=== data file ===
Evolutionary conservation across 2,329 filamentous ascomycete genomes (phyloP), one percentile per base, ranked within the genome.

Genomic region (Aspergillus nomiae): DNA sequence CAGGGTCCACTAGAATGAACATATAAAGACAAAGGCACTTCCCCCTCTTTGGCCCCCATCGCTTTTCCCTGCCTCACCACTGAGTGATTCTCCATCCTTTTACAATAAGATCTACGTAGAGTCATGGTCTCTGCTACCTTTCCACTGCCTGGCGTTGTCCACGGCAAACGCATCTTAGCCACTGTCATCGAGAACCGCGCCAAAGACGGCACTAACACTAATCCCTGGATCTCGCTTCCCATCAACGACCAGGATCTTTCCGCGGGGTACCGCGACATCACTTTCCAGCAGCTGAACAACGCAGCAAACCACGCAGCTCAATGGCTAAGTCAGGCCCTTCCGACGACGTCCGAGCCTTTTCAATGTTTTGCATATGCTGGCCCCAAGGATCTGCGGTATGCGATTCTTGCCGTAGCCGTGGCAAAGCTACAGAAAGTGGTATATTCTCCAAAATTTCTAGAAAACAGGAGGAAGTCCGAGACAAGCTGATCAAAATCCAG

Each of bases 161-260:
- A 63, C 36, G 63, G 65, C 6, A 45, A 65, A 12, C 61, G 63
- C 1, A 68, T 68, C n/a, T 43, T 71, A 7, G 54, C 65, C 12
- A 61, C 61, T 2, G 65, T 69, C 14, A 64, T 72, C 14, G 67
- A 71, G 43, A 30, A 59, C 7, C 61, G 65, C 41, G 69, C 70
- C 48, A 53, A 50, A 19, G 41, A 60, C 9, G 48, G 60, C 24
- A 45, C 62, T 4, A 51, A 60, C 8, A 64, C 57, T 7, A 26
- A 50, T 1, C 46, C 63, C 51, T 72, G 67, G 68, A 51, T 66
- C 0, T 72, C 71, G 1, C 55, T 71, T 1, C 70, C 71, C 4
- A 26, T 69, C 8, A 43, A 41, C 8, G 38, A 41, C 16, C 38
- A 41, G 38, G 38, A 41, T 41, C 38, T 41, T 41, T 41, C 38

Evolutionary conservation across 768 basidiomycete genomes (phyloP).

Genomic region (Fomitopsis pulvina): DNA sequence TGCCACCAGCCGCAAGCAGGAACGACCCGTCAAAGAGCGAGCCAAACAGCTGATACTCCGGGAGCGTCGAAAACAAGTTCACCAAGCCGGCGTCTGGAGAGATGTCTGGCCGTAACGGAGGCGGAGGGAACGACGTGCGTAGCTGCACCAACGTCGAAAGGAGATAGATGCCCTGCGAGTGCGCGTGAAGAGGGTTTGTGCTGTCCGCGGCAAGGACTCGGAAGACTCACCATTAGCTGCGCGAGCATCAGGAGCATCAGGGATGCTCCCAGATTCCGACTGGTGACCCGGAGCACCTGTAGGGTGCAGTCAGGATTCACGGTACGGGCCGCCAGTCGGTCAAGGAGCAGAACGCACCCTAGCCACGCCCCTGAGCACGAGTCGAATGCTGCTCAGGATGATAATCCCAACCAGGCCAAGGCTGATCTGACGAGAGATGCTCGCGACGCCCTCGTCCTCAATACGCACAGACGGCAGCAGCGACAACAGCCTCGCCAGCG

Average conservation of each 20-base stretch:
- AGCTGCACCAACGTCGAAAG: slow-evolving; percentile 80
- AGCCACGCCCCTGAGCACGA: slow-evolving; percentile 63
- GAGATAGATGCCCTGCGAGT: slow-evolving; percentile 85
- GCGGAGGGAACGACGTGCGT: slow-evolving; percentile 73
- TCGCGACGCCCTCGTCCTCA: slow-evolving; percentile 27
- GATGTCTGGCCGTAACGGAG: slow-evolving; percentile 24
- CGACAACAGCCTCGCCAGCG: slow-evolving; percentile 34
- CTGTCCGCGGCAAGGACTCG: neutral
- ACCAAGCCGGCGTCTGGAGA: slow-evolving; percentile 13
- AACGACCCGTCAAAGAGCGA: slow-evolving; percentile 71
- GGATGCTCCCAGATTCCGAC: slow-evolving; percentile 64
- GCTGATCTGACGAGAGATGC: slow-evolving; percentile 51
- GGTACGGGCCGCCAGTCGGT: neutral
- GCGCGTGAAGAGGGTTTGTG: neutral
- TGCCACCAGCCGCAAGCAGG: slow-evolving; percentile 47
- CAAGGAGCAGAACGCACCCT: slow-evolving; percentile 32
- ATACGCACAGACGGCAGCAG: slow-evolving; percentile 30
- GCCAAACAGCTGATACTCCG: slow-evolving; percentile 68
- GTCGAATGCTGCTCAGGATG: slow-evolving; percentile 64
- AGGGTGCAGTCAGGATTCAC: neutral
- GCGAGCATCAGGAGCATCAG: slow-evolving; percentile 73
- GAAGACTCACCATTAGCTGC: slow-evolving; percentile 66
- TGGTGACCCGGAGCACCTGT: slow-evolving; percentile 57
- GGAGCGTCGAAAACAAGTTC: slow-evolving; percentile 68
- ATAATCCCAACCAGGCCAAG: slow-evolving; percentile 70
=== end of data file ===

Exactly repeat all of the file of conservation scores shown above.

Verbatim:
Evolutionary conservation across 2,329 filamentous ascomycete genomes (phyloP), one percentile per base, ranked within the genome.

Genomic region (Aspergillus nomiae): DNA sequence CAGGGTCCACTAGAATGAACATATAAAGACAAAGGCACTTCCCCCTCTTTGGCCCCCATCGCTTTTCCCTGCCTCACCACTGAGTGATTCTCCATCCTTTTACAATAAGATCTACGTAGAGTCATGGTCTCTGCTACCTTTCCACTGCCTGGCGTTGTCCACGGCAAACGCATCTTAGCCACTGTCATCGAGAACCGCGCCAAAGACGGCACTAACACTAATCCCTGGATCTCGCTTCCCATCAACGACCAGGATCTTTCCGCGGGGTACCGCGACATCACTTTCCAGCAGCTGAACAACGCAGCAAACCACGCAGCTCAATGGCTAAGTCAGGCCCTTCCGACGACGTCCGAGCCTTTTCAATGTTTTGCATATGCTGGCCCCAAGGATCTGCGGTATGCGATTCTTGCCGTAGCCGTGGCAAAGCTACAGAAAGTGGTATATTCTCCAAAATTTCTAGAAAACAGGAGGAAGTCCGAGACAAGCTGATCAAAATCCAG

Each of bases 161-260:
- A 63, C 36, G 63, G 65, C 6, A 45, A 65, A 12, C 61, G 63
- C 1, A 68, T 68, C n/a, T 43, T 71, A 7, G 54, C 65, C 12
- A 61, C 61, T 2, G 65, T 69, C 14, A 64, T 72, C 14, G 67
- A 71, G 43, A 30, A 59, C 7, C 61, G 65, C 41, G 69, C 70
- C 48, A 53, A 50, A 19, G 41, A 60, C 9, G 48, G 60, C 24
- A 45, C 62, T 4, A 51, A 60, C 8, A 64, C 57, T 7, A 26
- A 50, T 1, C 46, C 63, C 51, T 72, G 67, G 68, A 51, T 66
- C 0, T 72, C 71, G 1, C 55, T 71, T 1, C 70, C 71, C 4
- A 26, T 69, C 8, A 43, A 41, C 8, G 38, A 41, C 16, C 38
- A 41, G 38, G 38, A 41, T 41, C 38, T 41, T 41, T 41, C 38

Evolutionary conservation across 768 basidiomycete genomes (phyloP).

Genomic region (Fomitopsis pulvina): DNA sequence TGCCACCAGCCGCAAGCAGGAACGACCCGTCAAAGAGCGAGCCAAACAGCTGATACTCCGGGAGCGTCGAAAACAAGTTCACCAAGCCGGCGTCTGGAGAGATGTCTGGCCGTAACGGAGGCGGAGGGAACGACGTGCGTAGCTGCACCAACGTCGAAAGGAGATAGATGCCCTGCGAGTGCGCGTGAAGAGGGTTTGTGCTGTCCGCGGCAAGGACTCGGAAGACTCACCATTAGCTGCGCGAGCATCAGGAGCATCAGGGATGCTCCCAGATTCCGACTGGTGACCCGGAGCACCTGTAGGGTGCAGTCAGGATTCACGGTACGGGCCGCCAGTCGGTCAAGGAGCAGAACGCACCCTAGCCACGCCCCTGAGCACGAGTCGAATGCTGCTCAGGATGATAATCCCAACCAGGCCAAGGCTGATCTGACGAGAGATGCTCGCGACGCCCTCGTCCTCAATACGCACAGACGGCAGCAGCGACAACAGCCTCGCCAGCG

Average conservation of each 20-base stretch:
- AGCTGCACCAACGTCGAAAG: slow-evolving; percentile 80
- AGCCACGCCCCTGAGCACGA: slow-evolving; percentile 63
- GAGATAGATGCCCTGCGAGT: slow-evolving; percentile 85
- GCGGAGGGAACGACGTGCGT: slow-evolving; percentile 73
- TCGCGACGCCCTCGTCCTCA: slow-evolving; percentile 27
- GATGTCTGGCCGTAACGGAG: slow-evolving; percentile 24
- CGACAACAGCCTCGCCAGCG: slow-evolving; percentile 34
- CTGTCCGCGGCAAGGACTCG: neutral
- ACCAAGCCGGCGTCTGGAGA: slow-evolving; percentile 13
- AACGACCCGTCAAAGAGCGA: slow-evolving; percentile 71
- GGATGCTCCCAGATTCCGAC: slow-evolving; percentile 64
- GCTGATCTGACGAGAGATGC: slow-evolving; percentile 51
- GGTACGGGCCGCCAGTCGGT: neutral
- GCGCGTGAAGAGGGTTTGTG: neutral
- TGCCACCAGCCGCAAGCAGG: slow-evolving; percentile 47
- CAAGGAGCAGAACGCACCCT: slow-evolving; percentile 32
- ATACGCACAGACGGCAGCAG: slow-evolving; percentile 30
- GCCAAACAGCTGATACTCCG: slow-evolving; percentile 68
- GTCGAATGCTGCTCAGGATG: slow-evolving; percentile 64
- AGGGTGCAGTCAGGATTCAC: neutral
- GCGAGCATCAGGAGCATCAG: slow-evolving; percentile 73
- GAAGACTCACCATTAGCTGC: slow-evolving; percentile 66
- TGGTGACCCGGAGCACCTGT: slow-evolving; percentile 57
- GGAGCGTCGAAAACAAGTTC: slow-evolving; percentile 68
- ATAATCCCAACCAGGCCAAG: slow-evolving; percentile 70